Authentic Acknowledgement and the Roots of Engagement

With employee engagement becoming the prime focus of today’s “Talent Management Business Partners” among many large corporations, the question of what truly drives engagement comes to the fore. It’s widely accepted that acknowledgement is a key facilitator of engaged employees. Being thanked for one’s work is a good start. Being recognized as one of the contributors to a project’s success is a useful follow-on. In fact, we see this all the time in formal, staged political events when the leader specifically names some otherwise obscure individual who has supposedly contributed a good idea, inspiration, or venue to the good fight being celebrated at the podium.(This has become a standard trope in American politics, for instance.)

It makes sense, then, that the opposite should prove to foster disengagement and demotivation: not being explicitly recognized for one’s contribution. (And, here I’m not considering the egregious and borderline sociopathic behaviour of a manager claiming personal credit for one of their underling’s work.) Indeed, fostering an environment of non-appreciation clearly does nothing for boosting morale, enthusiasm, and commitment. But there is an act of omission that proves to be even worse for undermining motivation and fomenting toxic dissatisfaction, so-called active disengagement.

Imagine that you’ve worked long hours developing and delivering a great analysis that potentially has significant strategic importance for the business. You’ve created a dynamite presentation and won the kudos and plaudits of key decision makers in the organization. Acknowledgement emails flow in through the next day from everyone concerned. And then…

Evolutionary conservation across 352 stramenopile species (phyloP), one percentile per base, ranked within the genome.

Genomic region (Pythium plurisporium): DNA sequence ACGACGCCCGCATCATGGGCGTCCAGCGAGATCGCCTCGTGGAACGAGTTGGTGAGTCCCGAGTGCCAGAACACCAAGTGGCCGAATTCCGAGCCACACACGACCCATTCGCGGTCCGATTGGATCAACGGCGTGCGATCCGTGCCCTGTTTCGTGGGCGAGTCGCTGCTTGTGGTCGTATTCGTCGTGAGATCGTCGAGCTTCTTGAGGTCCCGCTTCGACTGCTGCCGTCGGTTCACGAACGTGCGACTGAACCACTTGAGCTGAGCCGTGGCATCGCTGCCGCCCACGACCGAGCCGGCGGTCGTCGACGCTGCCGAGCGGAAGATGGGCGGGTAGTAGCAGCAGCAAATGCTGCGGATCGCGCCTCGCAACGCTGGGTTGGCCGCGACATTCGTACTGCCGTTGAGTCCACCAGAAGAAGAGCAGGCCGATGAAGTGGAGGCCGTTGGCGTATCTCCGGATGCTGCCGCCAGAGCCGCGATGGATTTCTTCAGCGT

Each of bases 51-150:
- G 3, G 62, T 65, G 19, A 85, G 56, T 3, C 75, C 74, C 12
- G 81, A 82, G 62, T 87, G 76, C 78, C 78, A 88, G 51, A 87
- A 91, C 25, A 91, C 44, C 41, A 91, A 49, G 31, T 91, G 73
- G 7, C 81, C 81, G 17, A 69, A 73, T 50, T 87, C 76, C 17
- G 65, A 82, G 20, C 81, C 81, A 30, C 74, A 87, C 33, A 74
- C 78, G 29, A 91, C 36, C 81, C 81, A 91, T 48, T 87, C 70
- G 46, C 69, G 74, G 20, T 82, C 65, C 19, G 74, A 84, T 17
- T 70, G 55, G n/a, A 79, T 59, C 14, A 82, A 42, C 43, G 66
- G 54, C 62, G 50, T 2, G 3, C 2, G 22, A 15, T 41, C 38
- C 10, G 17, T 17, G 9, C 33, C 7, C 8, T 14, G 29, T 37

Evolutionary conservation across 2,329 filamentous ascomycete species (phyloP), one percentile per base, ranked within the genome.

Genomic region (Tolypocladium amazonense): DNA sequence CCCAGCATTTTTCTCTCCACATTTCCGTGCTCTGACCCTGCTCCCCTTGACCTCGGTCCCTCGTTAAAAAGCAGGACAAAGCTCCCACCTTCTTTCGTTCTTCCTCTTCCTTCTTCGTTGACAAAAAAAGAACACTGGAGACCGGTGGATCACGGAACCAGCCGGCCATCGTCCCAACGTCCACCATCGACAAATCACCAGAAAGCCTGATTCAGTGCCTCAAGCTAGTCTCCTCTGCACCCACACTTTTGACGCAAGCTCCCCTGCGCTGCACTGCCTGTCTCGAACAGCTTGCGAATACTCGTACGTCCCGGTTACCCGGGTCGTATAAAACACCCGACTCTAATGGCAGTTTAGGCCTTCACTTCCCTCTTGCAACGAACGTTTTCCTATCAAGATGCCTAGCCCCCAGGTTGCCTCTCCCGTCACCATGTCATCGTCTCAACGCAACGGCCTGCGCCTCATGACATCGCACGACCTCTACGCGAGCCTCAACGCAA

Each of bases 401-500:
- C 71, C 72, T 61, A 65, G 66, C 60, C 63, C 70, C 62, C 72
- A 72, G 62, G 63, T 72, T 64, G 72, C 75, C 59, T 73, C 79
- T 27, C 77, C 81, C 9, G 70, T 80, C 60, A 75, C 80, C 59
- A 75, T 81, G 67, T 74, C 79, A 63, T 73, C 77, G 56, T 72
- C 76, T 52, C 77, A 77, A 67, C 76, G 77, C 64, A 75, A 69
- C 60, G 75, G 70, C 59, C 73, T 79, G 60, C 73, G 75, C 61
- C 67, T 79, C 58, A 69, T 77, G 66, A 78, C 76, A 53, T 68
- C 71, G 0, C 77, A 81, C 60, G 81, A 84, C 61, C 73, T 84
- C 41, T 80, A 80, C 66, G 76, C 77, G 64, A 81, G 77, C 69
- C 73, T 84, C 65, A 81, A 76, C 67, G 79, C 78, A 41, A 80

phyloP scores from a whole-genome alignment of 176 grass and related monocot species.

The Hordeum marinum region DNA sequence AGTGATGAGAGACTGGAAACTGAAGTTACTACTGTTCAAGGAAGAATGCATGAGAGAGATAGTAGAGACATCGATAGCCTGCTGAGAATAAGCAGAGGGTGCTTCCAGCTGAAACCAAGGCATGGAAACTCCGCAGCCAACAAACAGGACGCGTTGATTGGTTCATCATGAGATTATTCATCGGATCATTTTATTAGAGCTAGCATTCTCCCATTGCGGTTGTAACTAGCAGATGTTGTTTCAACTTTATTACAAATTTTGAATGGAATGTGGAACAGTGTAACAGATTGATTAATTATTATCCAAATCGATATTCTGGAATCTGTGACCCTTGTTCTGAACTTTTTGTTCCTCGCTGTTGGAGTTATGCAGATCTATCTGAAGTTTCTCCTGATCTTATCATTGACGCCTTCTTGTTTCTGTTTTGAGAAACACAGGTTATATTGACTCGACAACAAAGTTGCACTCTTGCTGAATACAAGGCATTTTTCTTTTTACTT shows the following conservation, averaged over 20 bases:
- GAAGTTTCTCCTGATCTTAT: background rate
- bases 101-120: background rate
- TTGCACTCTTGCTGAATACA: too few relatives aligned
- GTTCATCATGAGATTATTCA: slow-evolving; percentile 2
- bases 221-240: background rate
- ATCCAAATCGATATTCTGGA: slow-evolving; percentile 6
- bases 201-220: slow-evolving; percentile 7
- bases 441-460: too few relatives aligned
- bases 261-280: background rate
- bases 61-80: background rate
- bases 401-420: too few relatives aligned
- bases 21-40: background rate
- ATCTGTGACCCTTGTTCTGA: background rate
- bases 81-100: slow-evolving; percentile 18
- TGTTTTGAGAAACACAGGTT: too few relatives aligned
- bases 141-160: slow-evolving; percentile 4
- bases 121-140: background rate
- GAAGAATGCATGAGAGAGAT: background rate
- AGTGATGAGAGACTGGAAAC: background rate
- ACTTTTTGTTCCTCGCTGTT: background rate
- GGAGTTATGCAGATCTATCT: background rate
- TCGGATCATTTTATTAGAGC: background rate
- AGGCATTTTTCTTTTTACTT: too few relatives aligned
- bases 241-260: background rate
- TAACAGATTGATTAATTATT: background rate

Nothing. Nada. Zip. Zilch.

Not a single thing changes as a result of your fantastic effort. The recommendations – widely acknowledged as being tremendously insightful and useful – languish and people’s attention move on to the next fire drill. How do you feel?

Authentic acknowledgement is the basis upon which leaders create trust and enable true engagement. That authenticity necessarily requires demonstrable appreciation. To feel demonstrably appreciated – as opposed to receiving some euphemistic synonym of simply being thanked – individuals must be able to viscerally perceive the results of their effort in affecting the course of the enterprise. In other words, it’s all about the effect—if what I do has a perceptible effect, I know that what I’ve done has value, and therefore I feel valued. Feeling valued (which, according to Valence Theory is the Economic-ba relationship) is the effect of authentic acknowledgement, and therefore is the true driver of employee engagement.

Bottom line: If you want truly engaged employees – and believe me, you do – ensure that what you ask of them demonstrably shows up in the strategy and tactics of your business.

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